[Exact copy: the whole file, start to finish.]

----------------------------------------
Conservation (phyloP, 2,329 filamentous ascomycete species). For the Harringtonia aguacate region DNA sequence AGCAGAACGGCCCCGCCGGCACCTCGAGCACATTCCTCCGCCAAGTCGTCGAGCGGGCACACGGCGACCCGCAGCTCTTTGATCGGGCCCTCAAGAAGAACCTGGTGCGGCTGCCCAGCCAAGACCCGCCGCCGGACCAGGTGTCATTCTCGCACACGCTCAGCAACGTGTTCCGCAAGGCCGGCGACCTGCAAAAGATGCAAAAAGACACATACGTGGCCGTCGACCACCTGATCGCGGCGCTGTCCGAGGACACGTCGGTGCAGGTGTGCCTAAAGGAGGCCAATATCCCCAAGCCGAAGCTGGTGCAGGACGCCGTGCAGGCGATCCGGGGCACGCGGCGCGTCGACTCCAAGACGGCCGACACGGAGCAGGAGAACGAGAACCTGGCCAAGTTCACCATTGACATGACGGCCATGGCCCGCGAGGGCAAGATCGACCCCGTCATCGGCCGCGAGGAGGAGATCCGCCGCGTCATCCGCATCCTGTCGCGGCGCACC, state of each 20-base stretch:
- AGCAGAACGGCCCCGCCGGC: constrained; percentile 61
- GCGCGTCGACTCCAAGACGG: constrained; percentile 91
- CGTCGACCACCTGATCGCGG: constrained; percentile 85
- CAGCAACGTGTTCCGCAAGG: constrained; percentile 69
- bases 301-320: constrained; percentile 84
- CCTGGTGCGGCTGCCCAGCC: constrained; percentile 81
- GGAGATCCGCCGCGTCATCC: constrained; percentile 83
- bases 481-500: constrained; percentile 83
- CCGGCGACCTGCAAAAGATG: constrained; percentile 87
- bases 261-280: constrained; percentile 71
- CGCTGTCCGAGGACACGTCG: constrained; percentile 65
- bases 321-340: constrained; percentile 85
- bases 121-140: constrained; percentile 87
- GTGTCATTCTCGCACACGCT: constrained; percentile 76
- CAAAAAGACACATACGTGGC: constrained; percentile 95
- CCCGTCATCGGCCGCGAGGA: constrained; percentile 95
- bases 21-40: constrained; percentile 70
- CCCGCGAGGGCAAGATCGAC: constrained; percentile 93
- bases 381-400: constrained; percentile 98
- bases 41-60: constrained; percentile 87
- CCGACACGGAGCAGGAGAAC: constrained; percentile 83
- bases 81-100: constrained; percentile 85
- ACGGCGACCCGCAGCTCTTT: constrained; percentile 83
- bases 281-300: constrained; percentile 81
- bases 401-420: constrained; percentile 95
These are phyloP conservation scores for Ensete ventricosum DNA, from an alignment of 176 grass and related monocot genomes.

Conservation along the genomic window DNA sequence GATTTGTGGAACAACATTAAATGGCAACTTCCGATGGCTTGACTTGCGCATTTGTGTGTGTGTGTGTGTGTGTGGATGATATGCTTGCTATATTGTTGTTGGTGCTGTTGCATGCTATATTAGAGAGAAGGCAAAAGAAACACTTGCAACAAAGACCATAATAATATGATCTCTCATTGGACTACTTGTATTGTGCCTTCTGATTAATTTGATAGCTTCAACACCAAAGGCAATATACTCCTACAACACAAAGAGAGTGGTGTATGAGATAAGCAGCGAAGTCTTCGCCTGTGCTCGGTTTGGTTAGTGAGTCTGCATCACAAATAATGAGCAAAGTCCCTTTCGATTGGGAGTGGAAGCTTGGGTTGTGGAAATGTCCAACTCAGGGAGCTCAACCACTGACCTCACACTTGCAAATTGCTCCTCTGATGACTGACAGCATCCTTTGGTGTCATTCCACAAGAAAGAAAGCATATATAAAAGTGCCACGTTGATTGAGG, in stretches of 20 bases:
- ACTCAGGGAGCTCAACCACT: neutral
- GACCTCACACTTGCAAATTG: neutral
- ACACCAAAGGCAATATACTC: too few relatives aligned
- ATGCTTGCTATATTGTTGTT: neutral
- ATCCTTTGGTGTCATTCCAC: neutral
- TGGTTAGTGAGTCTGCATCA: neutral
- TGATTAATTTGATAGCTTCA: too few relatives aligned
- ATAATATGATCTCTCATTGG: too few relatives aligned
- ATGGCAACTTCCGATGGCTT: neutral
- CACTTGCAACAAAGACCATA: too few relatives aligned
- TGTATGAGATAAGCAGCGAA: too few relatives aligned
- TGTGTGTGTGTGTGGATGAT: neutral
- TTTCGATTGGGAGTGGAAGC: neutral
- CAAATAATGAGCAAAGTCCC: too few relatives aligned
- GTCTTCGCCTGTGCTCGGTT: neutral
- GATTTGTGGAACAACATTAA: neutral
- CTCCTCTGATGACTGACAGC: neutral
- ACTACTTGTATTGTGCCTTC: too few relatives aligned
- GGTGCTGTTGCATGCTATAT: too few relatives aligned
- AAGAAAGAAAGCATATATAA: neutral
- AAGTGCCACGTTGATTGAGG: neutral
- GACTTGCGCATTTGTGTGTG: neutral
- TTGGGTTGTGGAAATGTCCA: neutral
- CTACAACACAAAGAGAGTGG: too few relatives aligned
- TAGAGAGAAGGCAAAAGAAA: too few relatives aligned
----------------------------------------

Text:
Conservation (phyloP, 2,329 filamentous ascomycete species). For the Harringtonia aguacate region DNA sequence AGCAGAACGGCCCCGCCGGCACCTCGAGCACATTCCTCCGCCAAGTCGTCGAGCGGGCACACGGCGACCCGCAGCTCTTTGATCGGGCCCTCAAGAAGAACCTGGTGCGGCTGCCCAGCCAAGACCCGCCGCCGGACCAGGTGTCATTCTCGCACACGCTCAGCAACGTGTTCCGCAAGGCCGGCGACCTGCAAAAGATGCAAAAAGACACATACGTGGCCGTCGACCACCTGATCGCGGCGCTGTCCGAGGACACGTCGGTGCAGGTGTGCCTAAAGGAGGCCAATATCCCCAAGCCGAAGCTGGTGCAGGACGCCGTGCAGGCGATCCGGGGCACGCGGCGCGTCGACTCCAAGACGGCCGACACGGAGCAGGAGAACGAGAACCTGGCCAAGTTCACCATTGACATGACGGCCATGGCCCGCGAGGGCAAGATCGACCCCGTCATCGGCCGCGAGGAGGAGATCCGCCGCGTCATCCGCATCCTGTCGCGGCGCACC, state of each 20-base stretch:
- AGCAGAACGGCCCCGCCGGC: constrained; percentile 61
- GCGCGTCGACTCCAAGACGG: constrained; percentile 91
- CGTCGACCACCTGATCGCGG: constrained; percentile 85
- CAGCAACGTGTTCCGCAAGG: constrained; percentile 69
- bases 301-320: constrained; percentile 84
- CCTGGTGCGGCTGCCCAGCC: constrained; percentile 81
- GGAGATCCGCCGCGTCATCC: constrained; percentile 83
- bases 481-500: constrained; percentile 83
- CCGGCGACCTGCAAAAGATG: constrained; percentile 87
- bases 261-280: constrained; percentile 71
- CGCTGTCCGAGGACACGTCG: constrained; percentile 65
- bases 321-340: constrained; percentile 85
- bases 121-140: constrained; percentile 87
- GTGTCATTCTCGCACACGCT: constrained; percentile 76
- CAAAAAGACACATACGTGGC: constrained; percentile 95
- CCCGTCATCGGCCGCGAGGA: constrained; percentile 95
- bases 21-40: constrained; percentile 70
- CCCGCGAGGGCAAGATCGAC: constrained; percentile 93
- bases 381-400: constrained; percentile 98
- bases 41-60: constrained; percentile 87
- CCGACACGGAGCAGGAGAAC: constrained; percentile 83
- bases 81-100: constrained; percentile 85
- ACGGCGACCCGCAGCTCTTT: constrained; percentile 83
- bases 281-300: constrained; percentile 81
- bases 401-420: constrained; percentile 95
These are phyloP conservation scores for Ensete ventricosum DNA, from an alignment of 176 grass and related monocot genomes.

Conservation along the genomic window DNA sequence GATTTGTGGAACAACATTAAATGGCAACTTCCGATGGCTTGACTTGCGCATTTGTGTGTGTGTGTGTGTGTGTGGATGATATGCTTGCTATATTGTTGTTGGTGCTGTTGCATGCTATATTAGAGAGAAGGCAAAAGAAACACTTGCAACAAAGACCATAATAATATGATCTCTCATTGGACTACTTGTATTGTGCCTTCTGATTAATTTGATAGCTTCAACACCAAAGGCAATATACTCCTACAACACAAAGAGAGTGGTGTATGAGATAAGCAGCGAAGTCTTCGCCTGTGCTCGGTTTGGTTAGTGAGTCTGCATCACAAATAATGAGCAAAGTCCCTTTCGATTGGGAGTGGAAGCTTGGGTTGTGGAAATGTCCAACTCAGGGAGCTCAACCACTGACCTCACACTTGCAAATTGCTCCTCTGATGACTGACAGCATCCTTTGGTGTCATTCCACAAGAAAGAAAGCATATATAAAAGTGCCACGTTGATTGAGG, in stretches of 20 bases:
- ACTCAGGGAGCTCAACCACT: neutral
- GACCTCACACTTGCAAATTG: neutral
- ACACCAAAGGCAATATACTC: too few relatives aligned
- ATGCTTGCTATATTGTTGTT: neutral
- ATCCTTTGGTGTCATTCCAC: neutral
- TGGTTAGTGAGTCTGCATCA: neutral
- TGATTAATTTGATAGCTTCA: too few relatives aligned
- ATAATATGATCTCTCATTGG: too few relatives aligned
- ATGGCAACTTCCGATGGCTT: neutral
- CACTTGCAACAAAGACCATA: too few relatives aligned
- TGTATGAGATAAGCAGCGAA: too few relatives aligned
- TGTGTGTGTGTGTGGATGAT: neutral
- TTTCGATTGGGAGTGGAAGC: neutral
- CAAATAATGAGCAAAGTCCC: too few relatives aligned
- GTCTTCGCCTGTGCTCGGTT: neutral
- GATTTGTGGAACAACATTAA: neutral
- CTCCTCTGATGACTGACAGC: neutral
- ACTACTTGTATTGTGCCTTC: too few relatives aligned
- GGTGCTGTTGCATGCTATAT: too few relatives aligned
- AAGAAAGAAAGCATATATAA: neutral
- AAGTGCCACGTTGATTGAGG: neutral
- GACTTGCGCATTTGTGTGTG: neutral
- TTGGGTTGTGGAAATGTCCA: neutral
- CTACAACACAAAGAGAGTGG: too few relatives aligned
- TAGAGAGAAGGCAAAAGAAA: too few relatives aligned